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BMW’s Q1 profit rises by 21% on stronger U.S., Europe demand




BMW has reported a 21 percent jump in first-quarter profit on stronger demand in the U.S. and Europe for models such as the X5 SUV.

Earnings before interest and taxes increased to 2.52 billion euros ($2.83 billion) from 2.09 billion euros a year earlier, BMW said today in a statement.

Revenue jumped 15 percent to 20.9 billion euros. BMW said its automotive EBIT margin was 9.5 percent in the quarter, remaining at a similar level to the year-earlier quarter and at the upper end of its target range of between 8 percent and 10 percent, thanks to record sales of high-margin SUVs in the quarter.

By contrast, the quarterly return on sales from ongoing business at Daimler’s Mercedes-Benz Cars jumped to 9.2 percent from 7 percent a year ago, while Audi’s operating margin slipped to 9.7 percent from 10.1 percent. Juergen Pieper, a Frankfurt-based analyst at Bankhaus Metzler, said: “Some of the profit jump will have been the result of currency tailwinds.

Unchanged profitability at the automotive unit indicates BMW’s core business is growing slowly. While there is growth, it’s not as fast as at Daimler.”

BMW reiterated it expected record sales and profit before tax this year thanks to a the launch of 15 new or upgraded Rolls-Royce, Mini and BMW models, including the BMW 2-series Gran Tourer seven-seat compact minivan and a revamped version of the top-of-the-line 7-series sedan.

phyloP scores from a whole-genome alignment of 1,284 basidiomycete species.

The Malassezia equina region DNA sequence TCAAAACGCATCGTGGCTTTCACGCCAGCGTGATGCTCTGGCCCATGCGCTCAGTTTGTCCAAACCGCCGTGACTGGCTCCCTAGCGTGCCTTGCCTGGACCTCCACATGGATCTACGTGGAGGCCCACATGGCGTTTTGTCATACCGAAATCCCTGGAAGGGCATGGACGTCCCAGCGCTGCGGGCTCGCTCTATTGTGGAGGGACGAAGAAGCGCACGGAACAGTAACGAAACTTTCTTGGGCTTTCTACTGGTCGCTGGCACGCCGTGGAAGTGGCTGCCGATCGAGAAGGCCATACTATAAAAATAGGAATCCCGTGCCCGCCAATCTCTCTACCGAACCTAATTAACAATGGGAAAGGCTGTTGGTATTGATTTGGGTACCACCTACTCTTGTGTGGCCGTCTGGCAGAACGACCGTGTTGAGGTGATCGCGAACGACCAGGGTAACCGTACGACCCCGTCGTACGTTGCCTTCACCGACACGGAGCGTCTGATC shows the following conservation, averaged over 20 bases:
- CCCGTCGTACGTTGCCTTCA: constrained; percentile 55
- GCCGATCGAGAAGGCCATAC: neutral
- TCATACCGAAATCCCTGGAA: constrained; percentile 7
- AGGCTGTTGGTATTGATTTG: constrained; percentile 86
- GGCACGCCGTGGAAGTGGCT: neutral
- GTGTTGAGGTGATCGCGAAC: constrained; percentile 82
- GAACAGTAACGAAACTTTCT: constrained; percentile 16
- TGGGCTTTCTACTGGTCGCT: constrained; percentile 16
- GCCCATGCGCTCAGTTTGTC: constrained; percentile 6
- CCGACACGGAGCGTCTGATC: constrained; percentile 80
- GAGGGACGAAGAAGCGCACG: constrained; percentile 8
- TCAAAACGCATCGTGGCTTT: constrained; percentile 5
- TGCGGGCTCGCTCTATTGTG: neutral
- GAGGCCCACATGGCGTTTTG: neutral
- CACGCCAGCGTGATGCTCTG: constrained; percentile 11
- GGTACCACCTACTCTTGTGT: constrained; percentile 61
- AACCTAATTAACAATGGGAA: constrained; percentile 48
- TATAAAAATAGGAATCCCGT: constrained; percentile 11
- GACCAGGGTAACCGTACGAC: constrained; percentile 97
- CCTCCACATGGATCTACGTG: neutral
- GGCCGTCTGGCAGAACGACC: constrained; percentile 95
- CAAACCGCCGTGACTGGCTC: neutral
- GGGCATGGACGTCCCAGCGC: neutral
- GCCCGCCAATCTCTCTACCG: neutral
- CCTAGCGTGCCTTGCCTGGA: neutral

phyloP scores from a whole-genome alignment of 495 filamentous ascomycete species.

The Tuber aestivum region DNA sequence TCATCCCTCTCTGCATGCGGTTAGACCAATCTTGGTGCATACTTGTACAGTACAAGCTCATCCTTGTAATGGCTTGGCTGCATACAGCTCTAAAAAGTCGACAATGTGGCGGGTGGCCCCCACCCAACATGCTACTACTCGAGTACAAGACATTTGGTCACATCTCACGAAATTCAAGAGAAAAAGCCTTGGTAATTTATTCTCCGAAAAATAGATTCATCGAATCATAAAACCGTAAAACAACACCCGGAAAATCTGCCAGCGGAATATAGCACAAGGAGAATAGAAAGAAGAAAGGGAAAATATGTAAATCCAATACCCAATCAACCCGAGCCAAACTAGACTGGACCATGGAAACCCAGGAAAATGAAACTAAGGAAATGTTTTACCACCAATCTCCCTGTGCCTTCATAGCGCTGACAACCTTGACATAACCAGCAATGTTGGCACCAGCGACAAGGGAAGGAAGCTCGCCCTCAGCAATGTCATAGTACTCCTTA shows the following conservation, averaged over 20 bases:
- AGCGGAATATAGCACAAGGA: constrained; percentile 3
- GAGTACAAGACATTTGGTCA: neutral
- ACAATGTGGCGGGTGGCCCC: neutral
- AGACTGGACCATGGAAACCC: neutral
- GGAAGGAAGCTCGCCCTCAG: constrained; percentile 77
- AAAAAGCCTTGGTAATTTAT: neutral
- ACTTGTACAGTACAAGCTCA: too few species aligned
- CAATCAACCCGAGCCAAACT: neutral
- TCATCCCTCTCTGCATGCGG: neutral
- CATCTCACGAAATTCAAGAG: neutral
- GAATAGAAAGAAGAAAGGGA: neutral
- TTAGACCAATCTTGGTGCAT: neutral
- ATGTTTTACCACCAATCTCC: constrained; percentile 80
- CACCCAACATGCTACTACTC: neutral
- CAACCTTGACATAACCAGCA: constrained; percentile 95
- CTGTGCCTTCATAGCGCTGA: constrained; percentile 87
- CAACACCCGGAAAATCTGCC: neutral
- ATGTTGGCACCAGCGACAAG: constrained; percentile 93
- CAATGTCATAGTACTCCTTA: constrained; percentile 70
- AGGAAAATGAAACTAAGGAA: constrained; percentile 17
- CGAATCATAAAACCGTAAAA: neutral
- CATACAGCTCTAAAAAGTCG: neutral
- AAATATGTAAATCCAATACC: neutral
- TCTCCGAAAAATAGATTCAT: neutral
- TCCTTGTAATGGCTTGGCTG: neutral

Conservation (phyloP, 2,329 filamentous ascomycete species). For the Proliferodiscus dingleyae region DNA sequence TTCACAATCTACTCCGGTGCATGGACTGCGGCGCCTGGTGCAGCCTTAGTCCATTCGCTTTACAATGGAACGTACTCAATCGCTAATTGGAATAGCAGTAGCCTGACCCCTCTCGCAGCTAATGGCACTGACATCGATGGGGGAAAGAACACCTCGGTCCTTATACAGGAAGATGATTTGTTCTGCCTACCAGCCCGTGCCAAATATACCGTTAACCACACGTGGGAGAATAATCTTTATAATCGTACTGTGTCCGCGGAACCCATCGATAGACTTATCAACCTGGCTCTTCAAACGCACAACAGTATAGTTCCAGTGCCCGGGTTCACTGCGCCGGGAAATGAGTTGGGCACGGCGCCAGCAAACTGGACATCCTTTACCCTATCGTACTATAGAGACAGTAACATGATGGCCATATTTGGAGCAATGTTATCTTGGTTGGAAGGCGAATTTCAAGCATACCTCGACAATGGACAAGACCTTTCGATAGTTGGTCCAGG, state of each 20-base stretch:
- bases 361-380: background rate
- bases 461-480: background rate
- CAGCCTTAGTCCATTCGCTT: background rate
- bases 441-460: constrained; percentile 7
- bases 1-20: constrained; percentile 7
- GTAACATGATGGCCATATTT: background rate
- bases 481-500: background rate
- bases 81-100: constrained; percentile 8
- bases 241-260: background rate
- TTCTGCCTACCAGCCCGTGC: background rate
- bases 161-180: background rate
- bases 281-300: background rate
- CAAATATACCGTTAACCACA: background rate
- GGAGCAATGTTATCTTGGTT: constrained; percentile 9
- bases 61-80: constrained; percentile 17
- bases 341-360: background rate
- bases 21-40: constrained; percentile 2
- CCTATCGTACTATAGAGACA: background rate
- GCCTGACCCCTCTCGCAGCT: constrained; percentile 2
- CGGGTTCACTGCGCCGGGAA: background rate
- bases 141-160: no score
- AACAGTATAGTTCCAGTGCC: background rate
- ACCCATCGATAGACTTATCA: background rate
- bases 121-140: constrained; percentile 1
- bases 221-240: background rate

Automotive segment revenues are forecast to grow “significantly” due to the increase in sales volume and exchange rate factors, BMW said. The company had previously expected a “solid” growth in revenues.

BMW however cautioned that some regions continue to be difficult. “The situation on the Russian automobile market, for instance, is likely to remain difficult.

The ongoing process of normalization of the Chinese automobile market is also likely to continue, resulting in less dynamic growth,” BMW said.

First-quarter BMW brand sales were up 5.4 percent at 451,576 cars, BMW said, citing continued growth in Europe, North America and China and a 30 percent jump in deliveries of the X5. Sales of Mini brand cars rose 29 percent to a record 74,312, helped by a new-generation three-door hatchback and the brand’s first five-door car.

Rolls-Royce had its second-best first-quarter sales to date, with volume rising by 13 percent to 781, boosted by sales of the Ghost sedan. BMW joins fellow German carmakers Volkswagen and Daimler in reporting higher first-quarter earnings estimates as more customers buy up-market vehicles, and Europe’s auto market revives.

Industry executives are betting that growth in the region and the U.S., where sales have risen for 60 straight months, will make up for a slowing Chinese economy that has prompted BMW to reduce production and cut prices.

“Following a muted outlook at the start of the year, nearly all carmakers who have reported to date have increased their European end-market growth forecasts,” Arndt Ellinghorst, an analyst at Evercore ISI, said in a report before BMW released earnings. “Since the start of the year, we have been bullish on European market developments.”

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